By MAX BENNETT
Capital News Service
A House of Delegates bill that would have established a pilot program to add concussion sensors to football equipment at high schools throughout the state died in subcommittee this session without a vote.
The bill would have required each county to select a high school that would equip all football players’ helmets with sensors to alert athletic staff of potentially concussion-inducing hits.
Lead sponsor Delegate Jon Cardin, D-Baltimore County, has said he hoped the bill would allow for better evaluation of the number of impacts high school football players sustain, as well as ensure that adults know when potentially dangerous impacts occur.
But the bill faced opposition from school officials and doctors, who raised concerns about the sensors’ safety and the measure’s requirement that every county require a school to participate.
Delegate Anne Kaiser, D-Montgomery, who chairs the House Ways and Means education subcommittee, said her panel passed several bills aimed at safety this session. But this bill was different, she said.
“There wasn’t as much of a need as the people who make the sensors wanted them used,” she said.
The bill stated the pilot program would not start unless sensors were donated, not purchased by schools. The local school boards would choose the manufacturer they wanted to use, Cardin said.
John Woolums, director of government relations for the Maryland Association of Boards of Education, said attaching the sensors to helmets could impede helmet safety, making them “no longer conform with safety standards.”
Greg Merril, CEO of the Bethesda-based impact sensor manufacturer Brain Sentry, said their sensors do not affect helmet safety.
The Maryland State Department of Education, the Maryland Public Secondary Schools Athletic Association and local school boards brought concerns about the bill to MABE. “The other flaw from our point of view was that pilot programs are ideally discretionary for the systems that want to participate,” Woolums said. A narrower, more discretionary bill could have received their support, he said.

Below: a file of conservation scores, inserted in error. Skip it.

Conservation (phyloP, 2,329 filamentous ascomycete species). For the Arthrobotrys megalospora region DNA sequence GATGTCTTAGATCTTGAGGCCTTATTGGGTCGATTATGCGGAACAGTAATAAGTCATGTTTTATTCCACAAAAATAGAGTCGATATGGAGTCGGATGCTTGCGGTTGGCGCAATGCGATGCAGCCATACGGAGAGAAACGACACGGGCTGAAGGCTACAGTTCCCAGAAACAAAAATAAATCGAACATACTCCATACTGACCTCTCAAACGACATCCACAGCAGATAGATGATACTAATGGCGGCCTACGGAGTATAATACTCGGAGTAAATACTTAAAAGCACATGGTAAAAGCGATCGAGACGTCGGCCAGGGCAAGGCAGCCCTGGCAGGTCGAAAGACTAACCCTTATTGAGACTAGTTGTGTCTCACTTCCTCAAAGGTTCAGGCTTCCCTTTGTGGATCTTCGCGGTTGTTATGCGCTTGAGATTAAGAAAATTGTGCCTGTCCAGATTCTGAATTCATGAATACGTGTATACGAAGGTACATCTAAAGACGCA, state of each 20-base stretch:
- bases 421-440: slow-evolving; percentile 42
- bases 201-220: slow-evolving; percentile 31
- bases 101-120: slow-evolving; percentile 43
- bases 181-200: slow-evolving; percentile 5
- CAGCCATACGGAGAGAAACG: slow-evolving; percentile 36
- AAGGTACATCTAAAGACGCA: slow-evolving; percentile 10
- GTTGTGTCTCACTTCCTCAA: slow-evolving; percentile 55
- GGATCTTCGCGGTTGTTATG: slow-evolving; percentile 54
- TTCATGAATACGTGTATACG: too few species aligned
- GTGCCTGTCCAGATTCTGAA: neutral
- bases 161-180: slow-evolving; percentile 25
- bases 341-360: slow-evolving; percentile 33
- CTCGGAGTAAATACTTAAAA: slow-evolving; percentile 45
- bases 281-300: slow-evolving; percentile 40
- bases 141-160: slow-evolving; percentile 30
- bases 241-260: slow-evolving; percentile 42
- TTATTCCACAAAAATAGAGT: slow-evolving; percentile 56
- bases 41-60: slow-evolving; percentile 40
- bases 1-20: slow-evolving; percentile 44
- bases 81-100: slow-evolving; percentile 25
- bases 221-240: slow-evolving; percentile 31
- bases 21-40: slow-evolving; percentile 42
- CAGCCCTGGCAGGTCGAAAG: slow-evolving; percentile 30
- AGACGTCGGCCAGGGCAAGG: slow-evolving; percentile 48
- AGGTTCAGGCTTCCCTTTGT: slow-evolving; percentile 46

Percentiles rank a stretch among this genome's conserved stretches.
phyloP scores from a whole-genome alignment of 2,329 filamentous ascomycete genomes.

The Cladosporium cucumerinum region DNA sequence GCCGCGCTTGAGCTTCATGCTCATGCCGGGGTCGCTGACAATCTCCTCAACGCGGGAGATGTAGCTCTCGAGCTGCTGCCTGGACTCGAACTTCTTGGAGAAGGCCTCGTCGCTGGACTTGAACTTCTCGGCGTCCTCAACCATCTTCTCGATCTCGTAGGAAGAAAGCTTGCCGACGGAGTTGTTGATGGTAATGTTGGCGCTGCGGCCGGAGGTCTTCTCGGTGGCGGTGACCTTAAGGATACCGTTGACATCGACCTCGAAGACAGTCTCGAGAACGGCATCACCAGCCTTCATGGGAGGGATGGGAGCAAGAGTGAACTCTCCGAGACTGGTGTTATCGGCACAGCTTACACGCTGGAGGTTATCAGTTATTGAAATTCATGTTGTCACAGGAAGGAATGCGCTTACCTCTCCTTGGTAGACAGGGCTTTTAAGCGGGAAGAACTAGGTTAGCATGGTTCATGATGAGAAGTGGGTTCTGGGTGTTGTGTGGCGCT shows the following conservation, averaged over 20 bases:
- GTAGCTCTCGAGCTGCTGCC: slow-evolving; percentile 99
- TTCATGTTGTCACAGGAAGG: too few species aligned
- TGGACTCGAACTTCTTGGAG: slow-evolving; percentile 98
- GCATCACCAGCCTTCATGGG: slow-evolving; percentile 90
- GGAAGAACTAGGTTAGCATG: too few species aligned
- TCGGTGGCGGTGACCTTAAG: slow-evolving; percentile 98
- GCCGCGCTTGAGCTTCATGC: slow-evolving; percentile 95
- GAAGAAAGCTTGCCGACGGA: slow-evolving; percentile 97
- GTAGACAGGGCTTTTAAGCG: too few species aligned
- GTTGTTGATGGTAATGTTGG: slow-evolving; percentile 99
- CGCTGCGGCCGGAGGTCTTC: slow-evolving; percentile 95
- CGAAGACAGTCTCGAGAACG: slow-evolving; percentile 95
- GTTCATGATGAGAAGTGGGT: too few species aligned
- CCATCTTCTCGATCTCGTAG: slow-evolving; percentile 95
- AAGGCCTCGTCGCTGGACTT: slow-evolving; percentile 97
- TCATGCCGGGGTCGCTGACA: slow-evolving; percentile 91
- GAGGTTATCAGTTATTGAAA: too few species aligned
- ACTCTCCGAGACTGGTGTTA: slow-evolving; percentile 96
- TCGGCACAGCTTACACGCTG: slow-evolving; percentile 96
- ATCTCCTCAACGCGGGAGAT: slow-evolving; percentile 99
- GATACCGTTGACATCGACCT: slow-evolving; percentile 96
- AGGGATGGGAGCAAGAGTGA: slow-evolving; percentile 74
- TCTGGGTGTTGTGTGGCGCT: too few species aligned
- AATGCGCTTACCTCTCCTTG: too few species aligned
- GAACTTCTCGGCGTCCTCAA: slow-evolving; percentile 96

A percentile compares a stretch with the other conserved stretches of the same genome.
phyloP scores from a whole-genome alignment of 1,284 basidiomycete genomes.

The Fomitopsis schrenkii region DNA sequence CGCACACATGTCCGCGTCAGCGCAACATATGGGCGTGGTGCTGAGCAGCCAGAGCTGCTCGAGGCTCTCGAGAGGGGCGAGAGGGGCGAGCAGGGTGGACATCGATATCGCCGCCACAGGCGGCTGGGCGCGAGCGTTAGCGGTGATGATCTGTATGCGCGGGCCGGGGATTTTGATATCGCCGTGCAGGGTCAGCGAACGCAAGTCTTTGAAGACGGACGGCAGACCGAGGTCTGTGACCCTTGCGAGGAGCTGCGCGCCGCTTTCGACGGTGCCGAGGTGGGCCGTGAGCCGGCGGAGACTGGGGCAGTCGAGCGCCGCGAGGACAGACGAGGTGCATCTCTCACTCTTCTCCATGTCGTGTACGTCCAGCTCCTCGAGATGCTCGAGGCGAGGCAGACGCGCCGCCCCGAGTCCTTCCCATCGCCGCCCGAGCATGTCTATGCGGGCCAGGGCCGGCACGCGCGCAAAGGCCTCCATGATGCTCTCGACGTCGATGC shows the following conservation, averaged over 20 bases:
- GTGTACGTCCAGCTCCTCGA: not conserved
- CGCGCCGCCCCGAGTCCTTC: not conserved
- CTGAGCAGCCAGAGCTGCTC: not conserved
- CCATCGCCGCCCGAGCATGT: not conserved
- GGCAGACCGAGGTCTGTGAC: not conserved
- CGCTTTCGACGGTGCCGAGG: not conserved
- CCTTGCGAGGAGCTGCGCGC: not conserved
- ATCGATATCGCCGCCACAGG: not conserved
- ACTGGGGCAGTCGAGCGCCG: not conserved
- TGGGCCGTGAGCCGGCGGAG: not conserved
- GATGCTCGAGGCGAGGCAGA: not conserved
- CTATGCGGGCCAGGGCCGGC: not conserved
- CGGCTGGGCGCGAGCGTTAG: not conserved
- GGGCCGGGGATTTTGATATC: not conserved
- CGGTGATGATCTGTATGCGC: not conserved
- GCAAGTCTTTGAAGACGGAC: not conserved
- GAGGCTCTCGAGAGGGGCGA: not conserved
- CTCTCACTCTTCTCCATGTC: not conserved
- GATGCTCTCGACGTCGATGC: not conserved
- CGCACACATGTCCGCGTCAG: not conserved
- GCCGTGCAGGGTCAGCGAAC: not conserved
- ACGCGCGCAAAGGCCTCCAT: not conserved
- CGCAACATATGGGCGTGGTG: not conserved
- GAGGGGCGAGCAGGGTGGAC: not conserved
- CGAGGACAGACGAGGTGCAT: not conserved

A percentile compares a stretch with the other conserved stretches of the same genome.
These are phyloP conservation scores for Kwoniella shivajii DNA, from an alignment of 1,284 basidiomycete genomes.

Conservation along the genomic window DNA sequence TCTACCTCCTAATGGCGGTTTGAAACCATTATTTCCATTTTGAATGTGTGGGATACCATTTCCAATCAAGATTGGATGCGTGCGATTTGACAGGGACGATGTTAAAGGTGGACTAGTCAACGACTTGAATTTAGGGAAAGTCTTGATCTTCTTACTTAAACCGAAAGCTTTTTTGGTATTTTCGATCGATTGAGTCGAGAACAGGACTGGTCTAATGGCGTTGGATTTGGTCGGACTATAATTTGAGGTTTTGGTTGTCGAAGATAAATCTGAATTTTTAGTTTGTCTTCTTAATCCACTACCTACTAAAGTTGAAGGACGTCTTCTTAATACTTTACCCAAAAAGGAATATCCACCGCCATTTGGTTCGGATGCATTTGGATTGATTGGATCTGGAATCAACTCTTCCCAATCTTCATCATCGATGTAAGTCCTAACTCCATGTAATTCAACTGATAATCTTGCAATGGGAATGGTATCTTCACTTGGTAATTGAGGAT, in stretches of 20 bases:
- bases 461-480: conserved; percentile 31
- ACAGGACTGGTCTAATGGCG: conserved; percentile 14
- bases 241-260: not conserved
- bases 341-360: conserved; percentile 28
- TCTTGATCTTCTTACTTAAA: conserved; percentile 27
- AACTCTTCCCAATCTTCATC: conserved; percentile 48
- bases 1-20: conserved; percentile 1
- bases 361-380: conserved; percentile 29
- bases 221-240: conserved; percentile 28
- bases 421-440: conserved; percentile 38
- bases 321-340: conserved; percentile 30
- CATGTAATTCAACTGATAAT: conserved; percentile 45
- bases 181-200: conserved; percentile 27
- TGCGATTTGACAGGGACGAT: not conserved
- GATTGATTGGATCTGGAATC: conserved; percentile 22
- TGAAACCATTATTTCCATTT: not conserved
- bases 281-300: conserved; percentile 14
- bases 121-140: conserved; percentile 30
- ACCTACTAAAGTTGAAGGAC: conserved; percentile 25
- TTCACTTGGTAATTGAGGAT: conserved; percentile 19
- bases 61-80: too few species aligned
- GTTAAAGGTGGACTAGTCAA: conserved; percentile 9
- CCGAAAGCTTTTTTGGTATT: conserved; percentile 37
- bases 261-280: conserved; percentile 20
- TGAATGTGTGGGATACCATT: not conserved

The medical community also voiced concerns.
Dr. Robert Graw, CEO of Righttime Medical Care, a provider in Maryland with specialties in sports injuries and concussions, said the technology used in impact sensors, such as an LED turning red upon a high-force impact, does not point to specific conclusions. “Nobody has shown that that light going off and G forces on a growing brain [have] a certain outcome,” Graw said.
He said each player’s physiology affects concussion vulnerability.
Cardin said recently there is a need for more awareness in the treatment and diagnosis of concussions.
The National Athletic Trainers’ Association released a statement in March underscoring how widespread the health risks from concussions are. It said about 3.8 million concussions occur each year in the U.S. as a result of sport and physical activity. And, it said, sports-related concussions account for 46 percent of all concussions in teens 14 to 19 years old.
Recent studies at a number of universities have centered on how helmets can help reduce the risk of concussions. A recent study by Virginia Tech looked into the types of helmets that could best reduce head impact.
Staff writers Daniel Gallen and Rachel Walther contributed to this report.